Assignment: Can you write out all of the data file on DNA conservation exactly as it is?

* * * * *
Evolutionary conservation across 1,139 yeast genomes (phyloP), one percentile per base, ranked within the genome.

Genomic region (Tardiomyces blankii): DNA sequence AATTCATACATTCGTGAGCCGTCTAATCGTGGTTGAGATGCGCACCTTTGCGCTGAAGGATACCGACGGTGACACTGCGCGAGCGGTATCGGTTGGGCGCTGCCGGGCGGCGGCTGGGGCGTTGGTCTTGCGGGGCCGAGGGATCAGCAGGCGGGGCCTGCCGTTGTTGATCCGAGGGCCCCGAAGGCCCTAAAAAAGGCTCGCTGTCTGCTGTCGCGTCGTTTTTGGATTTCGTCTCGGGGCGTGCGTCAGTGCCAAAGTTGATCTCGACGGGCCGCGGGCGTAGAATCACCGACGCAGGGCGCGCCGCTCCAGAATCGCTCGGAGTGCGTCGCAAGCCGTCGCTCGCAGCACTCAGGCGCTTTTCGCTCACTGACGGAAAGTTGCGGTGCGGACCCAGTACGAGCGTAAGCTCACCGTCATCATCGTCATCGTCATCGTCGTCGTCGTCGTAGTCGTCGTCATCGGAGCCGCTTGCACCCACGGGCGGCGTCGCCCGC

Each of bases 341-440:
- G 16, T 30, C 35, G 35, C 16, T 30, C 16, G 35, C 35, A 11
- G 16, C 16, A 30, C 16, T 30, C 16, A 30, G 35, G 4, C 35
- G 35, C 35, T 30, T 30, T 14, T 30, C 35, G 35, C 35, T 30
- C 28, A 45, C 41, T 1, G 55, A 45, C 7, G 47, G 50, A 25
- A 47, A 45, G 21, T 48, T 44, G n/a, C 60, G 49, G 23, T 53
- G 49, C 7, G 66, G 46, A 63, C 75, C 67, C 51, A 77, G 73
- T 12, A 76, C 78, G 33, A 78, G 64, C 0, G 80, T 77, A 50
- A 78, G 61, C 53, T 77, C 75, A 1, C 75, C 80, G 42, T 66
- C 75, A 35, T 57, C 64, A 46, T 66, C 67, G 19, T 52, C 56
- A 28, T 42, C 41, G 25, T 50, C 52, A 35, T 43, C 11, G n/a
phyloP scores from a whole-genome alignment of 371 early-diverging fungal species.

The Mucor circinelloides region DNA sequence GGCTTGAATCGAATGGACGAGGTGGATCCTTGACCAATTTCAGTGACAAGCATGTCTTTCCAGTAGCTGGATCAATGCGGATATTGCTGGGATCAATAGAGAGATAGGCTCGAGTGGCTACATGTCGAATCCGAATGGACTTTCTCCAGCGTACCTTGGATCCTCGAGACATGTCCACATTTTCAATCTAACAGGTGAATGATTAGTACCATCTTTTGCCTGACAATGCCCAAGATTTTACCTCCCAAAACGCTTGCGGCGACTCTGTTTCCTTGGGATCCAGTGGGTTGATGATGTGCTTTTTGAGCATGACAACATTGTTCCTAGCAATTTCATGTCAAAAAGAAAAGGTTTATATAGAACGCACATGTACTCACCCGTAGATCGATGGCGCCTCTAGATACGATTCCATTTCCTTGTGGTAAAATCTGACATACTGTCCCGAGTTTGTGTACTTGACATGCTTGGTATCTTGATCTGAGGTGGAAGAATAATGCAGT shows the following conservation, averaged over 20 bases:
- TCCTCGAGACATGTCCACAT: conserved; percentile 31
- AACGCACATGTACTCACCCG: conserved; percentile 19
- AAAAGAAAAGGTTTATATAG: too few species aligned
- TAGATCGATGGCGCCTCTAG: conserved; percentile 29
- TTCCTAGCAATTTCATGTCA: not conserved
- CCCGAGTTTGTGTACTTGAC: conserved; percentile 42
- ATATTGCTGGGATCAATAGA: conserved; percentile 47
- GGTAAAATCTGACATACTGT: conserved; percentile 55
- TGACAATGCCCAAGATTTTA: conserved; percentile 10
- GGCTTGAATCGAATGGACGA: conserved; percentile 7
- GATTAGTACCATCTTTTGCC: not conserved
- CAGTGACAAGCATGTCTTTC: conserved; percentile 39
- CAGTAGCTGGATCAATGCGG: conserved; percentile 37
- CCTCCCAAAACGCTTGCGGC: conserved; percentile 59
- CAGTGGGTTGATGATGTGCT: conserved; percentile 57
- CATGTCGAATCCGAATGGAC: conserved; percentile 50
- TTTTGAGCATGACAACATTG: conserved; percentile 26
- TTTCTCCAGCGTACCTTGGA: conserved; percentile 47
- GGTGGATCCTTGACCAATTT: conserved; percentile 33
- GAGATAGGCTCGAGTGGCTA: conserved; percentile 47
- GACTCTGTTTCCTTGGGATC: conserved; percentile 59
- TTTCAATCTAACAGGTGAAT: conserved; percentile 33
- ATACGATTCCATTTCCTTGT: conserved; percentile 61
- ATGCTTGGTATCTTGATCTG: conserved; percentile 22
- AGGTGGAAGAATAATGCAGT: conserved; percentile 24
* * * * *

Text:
Evolutionary conservation across 1,139 yeast genomes (phyloP), one percentile per base, ranked within the genome.

Genomic region (Tardiomyces blankii): DNA sequence AATTCATACATTCGTGAGCCGTCTAATCGTGGTTGAGATGCGCACCTTTGCGCTGAAGGATACCGACGGTGACACTGCGCGAGCGGTATCGGTTGGGCGCTGCCGGGCGGCGGCTGGGGCGTTGGTCTTGCGGGGCCGAGGGATCAGCAGGCGGGGCCTGCCGTTGTTGATCCGAGGGCCCCGAAGGCCCTAAAAAAGGCTCGCTGTCTGCTGTCGCGTCGTTTTTGGATTTCGTCTCGGGGCGTGCGTCAGTGCCAAAGTTGATCTCGACGGGCCGCGGGCGTAGAATCACCGACGCAGGGCGCGCCGCTCCAGAATCGCTCGGAGTGCGTCGCAAGCCGTCGCTCGCAGCACTCAGGCGCTTTTCGCTCACTGACGGAAAGTTGCGGTGCGGACCCAGTACGAGCGTAAGCTCACCGTCATCATCGTCATCGTCATCGTCGTCGTCGTCGTAGTCGTCGTCATCGGAGCCGCTTGCACCCACGGGCGGCGTCGCCCGC

Each of bases 341-440:
- G 16, T 30, C 35, G 35, C 16, T 30, C 16, G 35, C 35, A 11
- G 16, C 16, A 30, C 16, T 30, C 16, A 30, G 35, G 4, C 35
- G 35, C 35, T 30, T 30, T 14, T 30, C 35, G 35, C 35, T 30
- C 28, A 45, C 41, T 1, G 55, A 45, C 7, G 47, G 50, A 25
- A 47, A 45, G 21, T 48, T 44, G n/a, C 60, G 49, G 23, T 53
- G 49, C 7, G 66, G 46, A 63, C 75, C 67, C 51, A 77, G 73
- T 12, A 76, C 78, G 33, A 78, G 64, C 0, G 80, T 77, A 50
- A 78, G 61, C 53, T 77, C 75, A 1, C 75, C 80, G 42, T 66
- C 75, A 35, T 57, C 64, A 46, T 66, C 67, G 19, T 52, C 56
- A 28, T 42, C 41, G 25, T 50, C 52, A 35, T 43, C 11, G n/a
phyloP scores from a whole-genome alignment of 371 early-diverging fungal species.

The Mucor circinelloides region DNA sequence GGCTTGAATCGAATGGACGAGGTGGATCCTTGACCAATTTCAGTGACAAGCATGTCTTTCCAGTAGCTGGATCAATGCGGATATTGCTGGGATCAATAGAGAGATAGGCTCGAGTGGCTACATGTCGAATCCGAATGGACTTTCTCCAGCGTACCTTGGATCCTCGAGACATGTCCACATTTTCAATCTAACAGGTGAATGATTAGTACCATCTTTTGCCTGACAATGCCCAAGATTTTACCTCCCAAAACGCTTGCGGCGACTCTGTTTCCTTGGGATCCAGTGGGTTGATGATGTGCTTTTTGAGCATGACAACATTGTTCCTAGCAATTTCATGTCAAAAAGAAAAGGTTTATATAGAACGCACATGTACTCACCCGTAGATCGATGGCGCCTCTAGATACGATTCCATTTCCTTGTGGTAAAATCTGACATACTGTCCCGAGTTTGTGTACTTGACATGCTTGGTATCTTGATCTGAGGTGGAAGAATAATGCAGT shows the following conservation, averaged over 20 bases:
- TCCTCGAGACATGTCCACAT: conserved; percentile 31
- AACGCACATGTACTCACCCG: conserved; percentile 19
- AAAAGAAAAGGTTTATATAG: too few species aligned
- TAGATCGATGGCGCCTCTAG: conserved; percentile 29
- TTCCTAGCAATTTCATGTCA: not conserved
- CCCGAGTTTGTGTACTTGAC: conserved; percentile 42
- ATATTGCTGGGATCAATAGA: conserved; percentile 47
- GGTAAAATCTGACATACTGT: conserved; percentile 55
- TGACAATGCCCAAGATTTTA: conserved; percentile 10
- GGCTTGAATCGAATGGACGA: conserved; percentile 7
- GATTAGTACCATCTTTTGCC: not conserved
- CAGTGACAAGCATGTCTTTC: conserved; percentile 39
- CAGTAGCTGGATCAATGCGG: conserved; percentile 37
- CCTCCCAAAACGCTTGCGGC: conserved; percentile 59
- CAGTGGGTTGATGATGTGCT: conserved; percentile 57
- CATGTCGAATCCGAATGGAC: conserved; percentile 50
- TTTTGAGCATGACAACATTG: conserved; percentile 26
- TTTCTCCAGCGTACCTTGGA: conserved; percentile 47
- GGTGGATCCTTGACCAATTT: conserved; percentile 33
- GAGATAGGCTCGAGTGGCTA: conserved; percentile 47
- GACTCTGTTTCCTTGGGATC: conserved; percentile 59
- TTTCAATCTAACAGGTGAAT: conserved; percentile 33
- ATACGATTCCATTTCCTTGT: conserved; percentile 61
- ATGCTTGGTATCTTGATCTG: conserved; percentile 22
- AGGTGGAAGAATAATGCAGT: conserved; percentile 24